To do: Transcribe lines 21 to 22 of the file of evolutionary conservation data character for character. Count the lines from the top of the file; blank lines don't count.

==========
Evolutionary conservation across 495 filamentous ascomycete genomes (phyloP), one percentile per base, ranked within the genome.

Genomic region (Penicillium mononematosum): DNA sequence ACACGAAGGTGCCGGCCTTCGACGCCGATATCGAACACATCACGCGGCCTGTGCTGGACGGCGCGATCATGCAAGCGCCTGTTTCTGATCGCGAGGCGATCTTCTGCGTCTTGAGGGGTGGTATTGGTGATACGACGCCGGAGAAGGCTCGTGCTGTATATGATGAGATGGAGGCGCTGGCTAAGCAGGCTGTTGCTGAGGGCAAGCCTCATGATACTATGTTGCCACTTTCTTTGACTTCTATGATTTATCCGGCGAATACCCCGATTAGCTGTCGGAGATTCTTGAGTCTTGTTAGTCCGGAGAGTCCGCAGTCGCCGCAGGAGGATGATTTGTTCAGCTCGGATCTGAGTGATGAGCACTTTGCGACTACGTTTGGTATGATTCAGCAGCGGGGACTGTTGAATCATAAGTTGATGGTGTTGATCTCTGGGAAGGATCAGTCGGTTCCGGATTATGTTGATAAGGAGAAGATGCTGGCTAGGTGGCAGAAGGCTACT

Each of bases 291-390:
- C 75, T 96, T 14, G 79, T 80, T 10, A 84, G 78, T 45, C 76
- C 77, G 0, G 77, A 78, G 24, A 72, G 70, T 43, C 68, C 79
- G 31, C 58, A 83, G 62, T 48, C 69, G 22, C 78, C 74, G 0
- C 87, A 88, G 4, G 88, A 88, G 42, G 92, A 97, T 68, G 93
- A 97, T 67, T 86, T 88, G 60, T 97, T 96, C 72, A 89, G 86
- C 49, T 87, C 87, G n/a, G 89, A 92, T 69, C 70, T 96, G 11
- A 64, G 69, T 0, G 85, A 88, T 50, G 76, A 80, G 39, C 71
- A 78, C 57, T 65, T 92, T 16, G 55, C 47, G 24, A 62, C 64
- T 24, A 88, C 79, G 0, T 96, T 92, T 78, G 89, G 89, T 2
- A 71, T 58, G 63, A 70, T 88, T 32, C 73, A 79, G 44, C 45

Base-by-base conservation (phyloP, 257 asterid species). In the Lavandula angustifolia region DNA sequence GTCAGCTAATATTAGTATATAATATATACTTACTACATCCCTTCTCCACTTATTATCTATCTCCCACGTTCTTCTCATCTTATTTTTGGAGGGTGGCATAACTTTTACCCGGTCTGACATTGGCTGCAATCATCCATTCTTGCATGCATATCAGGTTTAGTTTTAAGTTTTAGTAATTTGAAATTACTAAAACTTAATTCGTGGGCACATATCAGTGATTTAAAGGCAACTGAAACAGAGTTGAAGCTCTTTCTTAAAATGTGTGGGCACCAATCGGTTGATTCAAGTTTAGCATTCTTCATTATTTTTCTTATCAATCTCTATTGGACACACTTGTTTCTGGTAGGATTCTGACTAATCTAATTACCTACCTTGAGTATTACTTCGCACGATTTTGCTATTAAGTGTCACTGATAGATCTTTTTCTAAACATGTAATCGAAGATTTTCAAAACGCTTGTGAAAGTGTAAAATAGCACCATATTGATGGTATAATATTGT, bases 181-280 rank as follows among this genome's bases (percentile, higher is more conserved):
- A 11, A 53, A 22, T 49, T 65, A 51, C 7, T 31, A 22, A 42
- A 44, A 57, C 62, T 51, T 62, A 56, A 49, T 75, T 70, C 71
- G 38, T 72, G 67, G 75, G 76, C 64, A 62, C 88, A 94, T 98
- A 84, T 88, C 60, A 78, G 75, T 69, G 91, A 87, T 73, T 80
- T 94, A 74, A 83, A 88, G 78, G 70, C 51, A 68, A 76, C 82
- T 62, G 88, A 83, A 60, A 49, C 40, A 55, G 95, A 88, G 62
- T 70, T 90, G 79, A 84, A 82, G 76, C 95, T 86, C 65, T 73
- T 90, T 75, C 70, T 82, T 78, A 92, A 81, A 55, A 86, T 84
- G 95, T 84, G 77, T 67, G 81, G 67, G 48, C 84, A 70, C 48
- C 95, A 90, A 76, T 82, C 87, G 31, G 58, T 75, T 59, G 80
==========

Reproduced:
- T 70, T 90, G 79, A 84, A 82, G 76, C 95, T 86, C 65, T 73
- T 90, T 75, C 70, T 82, T 78, A 92, A 81, A 55, A 86, T 84